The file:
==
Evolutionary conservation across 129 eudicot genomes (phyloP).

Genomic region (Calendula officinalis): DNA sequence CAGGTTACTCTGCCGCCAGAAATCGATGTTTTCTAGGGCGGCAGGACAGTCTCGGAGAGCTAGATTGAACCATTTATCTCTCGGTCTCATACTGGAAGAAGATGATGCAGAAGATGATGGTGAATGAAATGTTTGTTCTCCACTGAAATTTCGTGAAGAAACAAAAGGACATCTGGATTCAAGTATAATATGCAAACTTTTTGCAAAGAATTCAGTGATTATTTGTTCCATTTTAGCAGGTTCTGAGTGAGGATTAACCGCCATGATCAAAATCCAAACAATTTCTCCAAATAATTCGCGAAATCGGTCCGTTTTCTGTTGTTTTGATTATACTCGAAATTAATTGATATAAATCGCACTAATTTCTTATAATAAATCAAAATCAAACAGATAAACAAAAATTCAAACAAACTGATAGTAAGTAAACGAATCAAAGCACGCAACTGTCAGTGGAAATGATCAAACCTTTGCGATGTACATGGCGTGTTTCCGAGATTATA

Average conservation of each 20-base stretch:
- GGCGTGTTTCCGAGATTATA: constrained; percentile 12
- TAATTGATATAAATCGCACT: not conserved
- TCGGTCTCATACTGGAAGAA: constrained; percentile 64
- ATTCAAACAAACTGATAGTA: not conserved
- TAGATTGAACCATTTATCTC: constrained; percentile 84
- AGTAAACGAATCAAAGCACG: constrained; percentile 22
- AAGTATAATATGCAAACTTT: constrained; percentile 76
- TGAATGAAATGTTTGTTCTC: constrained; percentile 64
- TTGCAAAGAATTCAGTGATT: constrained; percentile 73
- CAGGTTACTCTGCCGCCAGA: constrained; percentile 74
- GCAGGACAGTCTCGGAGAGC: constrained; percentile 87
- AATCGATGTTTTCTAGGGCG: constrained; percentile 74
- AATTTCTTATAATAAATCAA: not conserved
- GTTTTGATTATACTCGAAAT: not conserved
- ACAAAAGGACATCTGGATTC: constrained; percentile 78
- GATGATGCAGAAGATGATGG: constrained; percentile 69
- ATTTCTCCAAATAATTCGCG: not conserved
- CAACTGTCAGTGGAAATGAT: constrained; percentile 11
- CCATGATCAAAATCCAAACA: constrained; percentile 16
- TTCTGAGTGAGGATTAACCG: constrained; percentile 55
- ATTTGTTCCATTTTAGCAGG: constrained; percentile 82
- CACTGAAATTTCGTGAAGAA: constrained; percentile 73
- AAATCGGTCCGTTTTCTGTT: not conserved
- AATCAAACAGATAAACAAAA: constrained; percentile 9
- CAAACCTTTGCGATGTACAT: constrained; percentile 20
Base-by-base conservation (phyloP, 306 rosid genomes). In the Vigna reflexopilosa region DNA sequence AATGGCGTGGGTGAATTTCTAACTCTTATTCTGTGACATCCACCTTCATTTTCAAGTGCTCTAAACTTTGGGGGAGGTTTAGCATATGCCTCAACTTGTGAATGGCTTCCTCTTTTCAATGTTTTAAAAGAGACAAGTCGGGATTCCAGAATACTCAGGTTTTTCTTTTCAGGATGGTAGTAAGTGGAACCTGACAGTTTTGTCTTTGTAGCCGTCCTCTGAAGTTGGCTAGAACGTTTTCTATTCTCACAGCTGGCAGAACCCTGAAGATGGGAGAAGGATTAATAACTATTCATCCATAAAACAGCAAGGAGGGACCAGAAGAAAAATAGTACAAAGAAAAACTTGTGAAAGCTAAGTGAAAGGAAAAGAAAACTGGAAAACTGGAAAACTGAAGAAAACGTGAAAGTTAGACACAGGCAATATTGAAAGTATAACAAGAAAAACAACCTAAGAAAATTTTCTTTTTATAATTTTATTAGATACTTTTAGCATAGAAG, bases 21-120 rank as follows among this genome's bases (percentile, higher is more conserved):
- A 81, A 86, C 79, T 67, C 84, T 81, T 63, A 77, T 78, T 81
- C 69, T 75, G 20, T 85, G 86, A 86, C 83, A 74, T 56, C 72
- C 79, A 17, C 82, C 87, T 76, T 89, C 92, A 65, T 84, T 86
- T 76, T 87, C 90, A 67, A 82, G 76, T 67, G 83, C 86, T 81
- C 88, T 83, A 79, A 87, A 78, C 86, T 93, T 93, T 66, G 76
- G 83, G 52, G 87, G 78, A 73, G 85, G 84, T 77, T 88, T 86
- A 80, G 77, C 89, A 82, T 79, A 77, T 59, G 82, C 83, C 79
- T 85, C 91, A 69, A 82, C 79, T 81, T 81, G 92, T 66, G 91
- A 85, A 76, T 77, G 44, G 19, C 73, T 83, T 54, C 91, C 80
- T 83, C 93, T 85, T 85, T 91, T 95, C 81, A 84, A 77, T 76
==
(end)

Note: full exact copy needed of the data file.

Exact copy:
Evolutionary conservation across 129 eudicot genomes (phyloP).

Genomic region (Calendula officinalis): DNA sequence CAGGTTACTCTGCCGCCAGAAATCGATGTTTTCTAGGGCGGCAGGACAGTCTCGGAGAGCTAGATTGAACCATTTATCTCTCGGTCTCATACTGGAAGAAGATGATGCAGAAGATGATGGTGAATGAAATGTTTGTTCTCCACTGAAATTTCGTGAAGAAACAAAAGGACATCTGGATTCAAGTATAATATGCAAACTTTTTGCAAAGAATTCAGTGATTATTTGTTCCATTTTAGCAGGTTCTGAGTGAGGATTAACCGCCATGATCAAAATCCAAACAATTTCTCCAAATAATTCGCGAAATCGGTCCGTTTTCTGTTGTTTTGATTATACTCGAAATTAATTGATATAAATCGCACTAATTTCTTATAATAAATCAAAATCAAACAGATAAACAAAAATTCAAACAAACTGATAGTAAGTAAACGAATCAAAGCACGCAACTGTCAGTGGAAATGATCAAACCTTTGCGATGTACATGGCGTGTTTCCGAGATTATA

Average conservation of each 20-base stretch:
- GGCGTGTTTCCGAGATTATA: constrained; percentile 12
- TAATTGATATAAATCGCACT: not conserved
- TCGGTCTCATACTGGAAGAA: constrained; percentile 64
- ATTCAAACAAACTGATAGTA: not conserved
- TAGATTGAACCATTTATCTC: constrained; percentile 84
- AGTAAACGAATCAAAGCACG: constrained; percentile 22
- AAGTATAATATGCAAACTTT: constrained; percentile 76
- TGAATGAAATGTTTGTTCTC: constrained; percentile 64
- TTGCAAAGAATTCAGTGATT: constrained; percentile 73
- CAGGTTACTCTGCCGCCAGA: constrained; percentile 74
- GCAGGACAGTCTCGGAGAGC: constrained; percentile 87
- AATCGATGTTTTCTAGGGCG: constrained; percentile 74
- AATTTCTTATAATAAATCAA: not conserved
- GTTTTGATTATACTCGAAAT: not conserved
- ACAAAAGGACATCTGGATTC: constrained; percentile 78
- GATGATGCAGAAGATGATGG: constrained; percentile 69
- ATTTCTCCAAATAATTCGCG: not conserved
- CAACTGTCAGTGGAAATGAT: constrained; percentile 11
- CCATGATCAAAATCCAAACA: constrained; percentile 16
- TTCTGAGTGAGGATTAACCG: constrained; percentile 55
- ATTTGTTCCATTTTAGCAGG: constrained; percentile 82
- CACTGAAATTTCGTGAAGAA: constrained; percentile 73
- AAATCGGTCCGTTTTCTGTT: not conserved
- AATCAAACAGATAAACAAAA: constrained; percentile 9
- CAAACCTTTGCGATGTACAT: constrained; percentile 20
Base-by-base conservation (phyloP, 306 rosid genomes). In the Vigna reflexopilosa region DNA sequence AATGGCGTGGGTGAATTTCTAACTCTTATTCTGTGACATCCACCTTCATTTTCAAGTGCTCTAAACTTTGGGGGAGGTTTAGCATATGCCTCAACTTGTGAATGGCTTCCTCTTTTCAATGTTTTAAAAGAGACAAGTCGGGATTCCAGAATACTCAGGTTTTTCTTTTCAGGATGGTAGTAAGTGGAACCTGACAGTTTTGTCTTTGTAGCCGTCCTCTGAAGTTGGCTAGAACGTTTTCTATTCTCACAGCTGGCAGAACCCTGAAGATGGGAGAAGGATTAATAACTATTCATCCATAAAACAGCAAGGAGGGACCAGAAGAAAAATAGTACAAAGAAAAACTTGTGAAAGCTAAGTGAAAGGAAAAGAAAACTGGAAAACTGGAAAACTGAAGAAAACGTGAAAGTTAGACACAGGCAATATTGAAAGTATAACAAGAAAAACAACCTAAGAAAATTTTCTTTTTATAATTTTATTAGATACTTTTAGCATAGAAG, bases 21-120 rank as follows among this genome's bases (percentile, higher is more conserved):
- A 81, A 86, C 79, T 67, C 84, T 81, T 63, A 77, T 78, T 81
- C 69, T 75, G 20, T 85, G 86, A 86, C 83, A 74, T 56, C 72
- C 79, A 17, C 82, C 87, T 76, T 89, C 92, A 65, T 84, T 86
- T 76, T 87, C 90, A 67, A 82, G 76, T 67, G 83, C 86, T 81
- C 88, T 83, A 79, A 87, A 78, C 86, T 93, T 93, T 66, G 76
- G 83, G 52, G 87, G 78, A 73, G 85, G 84, T 77, T 88, T 86
- A 80, G 77, C 89, A 82, T 79, A 77, T 59, G 82, C 83, C 79
- T 85, C 91, A 69, A 82, C 79, T 81, T 81, G 92, T 66, G 91
- A 85, A 76, T 77, G 44, G 19, C 73, T 83, T 54, C 91, C 80
- T 83, C 93, T 85, T 85, T 91, T 95, C 81, A 84, A 77, T 76